The reach of the James Webb Space Telescope (JWST) is astounding, and its ability to see back to nearer to the Big Bang than ever before is bound to reveal new secrets about the universe.
One of these secrets has left the astronomical community amazed and perplexed. The JWST has discovered relatively mature galaxies that shouldn’t have existed so soon after the Big Bang. More data will need to be collected, and the ages of these extremely distant galaxies will have to be scrutinized. But if the data proves to be correct, cosmologists will have to virtually remake the Big Bang model to account for these galaxies forming so quickly and being so massive and bright.
There is some speculation that supermassive black holes at the centers of these incredibly ancient galaxies are contributing to their unusual brightness. This could be due to relativistic jets of super heated gas emitted from the spinning poles of their core supermassive black holes. The thing is, current models of the early universe do not predict that supermassive black holes should have existed at that time. So, cosmologists have their work cut out for them to explain all this new data that seems to be in direct conflict with our present understanding of the evolution of the universe.
Another find more in line with what cosmologists have predicted but have yet to discover is evidence of supermassive stars, called "Population III" (Pop III) stars. The prediction is based on the fact that the only elements that existed in the very early age of the universe were predominantly hydrogen, a little bit of helium and a tiny fraction of lithium. This means that the first stars that formed consisted of practically pure hydrogen. This purity and the density of the universe at these early stages made it likely that the first stars to form would be very massive and “metal poor." In astrophysics, metals are defined as any elements heavier than helium.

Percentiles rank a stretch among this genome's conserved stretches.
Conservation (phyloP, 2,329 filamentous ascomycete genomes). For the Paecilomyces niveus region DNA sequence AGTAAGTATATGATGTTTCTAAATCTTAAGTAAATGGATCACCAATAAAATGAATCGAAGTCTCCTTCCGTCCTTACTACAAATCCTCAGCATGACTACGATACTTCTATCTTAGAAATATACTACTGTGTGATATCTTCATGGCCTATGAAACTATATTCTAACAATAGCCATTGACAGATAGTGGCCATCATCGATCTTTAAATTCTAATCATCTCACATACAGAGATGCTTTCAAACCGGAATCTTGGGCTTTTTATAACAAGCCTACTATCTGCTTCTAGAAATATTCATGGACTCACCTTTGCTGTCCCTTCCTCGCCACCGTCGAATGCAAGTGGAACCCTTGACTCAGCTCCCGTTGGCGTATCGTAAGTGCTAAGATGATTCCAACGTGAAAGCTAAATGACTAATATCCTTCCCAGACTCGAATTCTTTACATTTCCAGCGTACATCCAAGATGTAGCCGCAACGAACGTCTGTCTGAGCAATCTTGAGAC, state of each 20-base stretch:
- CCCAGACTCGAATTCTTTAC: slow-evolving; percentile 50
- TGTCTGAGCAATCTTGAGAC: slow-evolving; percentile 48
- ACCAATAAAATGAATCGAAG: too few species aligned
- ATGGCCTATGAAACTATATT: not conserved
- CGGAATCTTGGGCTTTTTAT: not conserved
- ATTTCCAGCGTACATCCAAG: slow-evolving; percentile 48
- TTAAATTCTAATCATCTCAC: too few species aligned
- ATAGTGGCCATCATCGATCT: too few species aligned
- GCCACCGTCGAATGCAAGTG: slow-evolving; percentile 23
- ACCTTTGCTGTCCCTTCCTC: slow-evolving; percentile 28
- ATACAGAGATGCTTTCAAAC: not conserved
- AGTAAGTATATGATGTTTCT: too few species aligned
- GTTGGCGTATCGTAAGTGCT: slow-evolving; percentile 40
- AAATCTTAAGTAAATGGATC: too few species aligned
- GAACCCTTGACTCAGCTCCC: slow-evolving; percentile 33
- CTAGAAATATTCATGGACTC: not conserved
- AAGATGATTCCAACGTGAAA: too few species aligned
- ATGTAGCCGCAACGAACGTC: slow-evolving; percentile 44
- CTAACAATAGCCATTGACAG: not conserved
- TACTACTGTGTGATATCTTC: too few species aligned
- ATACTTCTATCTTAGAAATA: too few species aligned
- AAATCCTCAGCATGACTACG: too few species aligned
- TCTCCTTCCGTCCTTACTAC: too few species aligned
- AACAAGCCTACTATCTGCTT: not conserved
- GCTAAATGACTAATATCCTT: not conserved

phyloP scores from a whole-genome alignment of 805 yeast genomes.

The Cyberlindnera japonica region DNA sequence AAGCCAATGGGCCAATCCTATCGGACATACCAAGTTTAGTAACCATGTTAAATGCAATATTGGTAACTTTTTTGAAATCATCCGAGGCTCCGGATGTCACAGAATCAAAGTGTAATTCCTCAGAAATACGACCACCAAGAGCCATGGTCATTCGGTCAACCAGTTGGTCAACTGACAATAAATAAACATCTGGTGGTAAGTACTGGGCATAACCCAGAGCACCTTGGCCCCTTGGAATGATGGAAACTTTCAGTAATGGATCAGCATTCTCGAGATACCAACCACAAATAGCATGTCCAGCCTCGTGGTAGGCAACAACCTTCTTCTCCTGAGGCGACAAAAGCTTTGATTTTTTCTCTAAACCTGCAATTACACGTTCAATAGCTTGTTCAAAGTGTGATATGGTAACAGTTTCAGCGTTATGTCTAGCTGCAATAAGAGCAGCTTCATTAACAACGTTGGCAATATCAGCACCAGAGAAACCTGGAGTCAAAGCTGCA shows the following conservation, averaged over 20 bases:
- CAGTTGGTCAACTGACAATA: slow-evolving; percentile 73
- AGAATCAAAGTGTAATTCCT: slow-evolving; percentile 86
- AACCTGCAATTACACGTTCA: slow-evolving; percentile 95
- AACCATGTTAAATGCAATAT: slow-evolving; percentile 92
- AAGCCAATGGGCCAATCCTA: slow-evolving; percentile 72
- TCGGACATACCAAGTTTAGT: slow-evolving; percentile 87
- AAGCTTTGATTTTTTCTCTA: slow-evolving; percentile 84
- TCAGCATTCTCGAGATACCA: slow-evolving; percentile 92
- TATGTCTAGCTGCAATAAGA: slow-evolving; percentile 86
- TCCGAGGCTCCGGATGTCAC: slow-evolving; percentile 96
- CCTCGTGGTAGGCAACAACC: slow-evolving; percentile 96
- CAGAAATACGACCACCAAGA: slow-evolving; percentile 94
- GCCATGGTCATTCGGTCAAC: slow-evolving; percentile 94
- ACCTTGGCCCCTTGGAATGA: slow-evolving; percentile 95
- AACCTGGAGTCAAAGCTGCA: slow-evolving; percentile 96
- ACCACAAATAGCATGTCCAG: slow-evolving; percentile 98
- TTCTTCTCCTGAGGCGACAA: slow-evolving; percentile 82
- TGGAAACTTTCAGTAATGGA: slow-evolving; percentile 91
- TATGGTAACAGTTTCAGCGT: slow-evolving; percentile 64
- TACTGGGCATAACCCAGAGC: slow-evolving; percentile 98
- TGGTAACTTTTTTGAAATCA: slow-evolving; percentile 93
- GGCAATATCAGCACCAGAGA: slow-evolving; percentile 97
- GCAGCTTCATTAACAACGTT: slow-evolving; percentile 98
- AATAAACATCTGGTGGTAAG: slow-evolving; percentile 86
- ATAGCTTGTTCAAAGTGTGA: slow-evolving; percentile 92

The JWST has discovered a sort of “smoking gun” for these elusive early universe Goliath stars that were at least as massive as 100 Suns, with the very first ones possibly reaching 100,000 solar masses. Such massive stars fused hydrogen in their cores so fast that they lasted “only” 2 to 5 million years before going super- or hyper-nova. When these stars exploded, they seeded the interstellar medium with heavier elements which eventually led to the formation of increasingly metal-rich stars. The more metal rich the interstellar medium got, the less Pop III stars could form.
Eventually, the metallicity of the interstellar medium reached a level that Pop III stars could no longer be generated. This is why astronomers haven’t seen evidence of them until…maybe…now.
The JWST has found ionized helium in a galaxy that formed within a few hundred million years after the Big Bang. Ionized helium in the early universe is in line with predictions associated with the morphology of Pop III stars. This is the smoking gun that may contribute empirical evidence that Pop III stars did indeed exist in the early universe. We still haven’t seen any Pop III stars, but this is the first actual evidence they once may have existed.
Stay tuned as JWST continues to probe the early beginnings of the universe.
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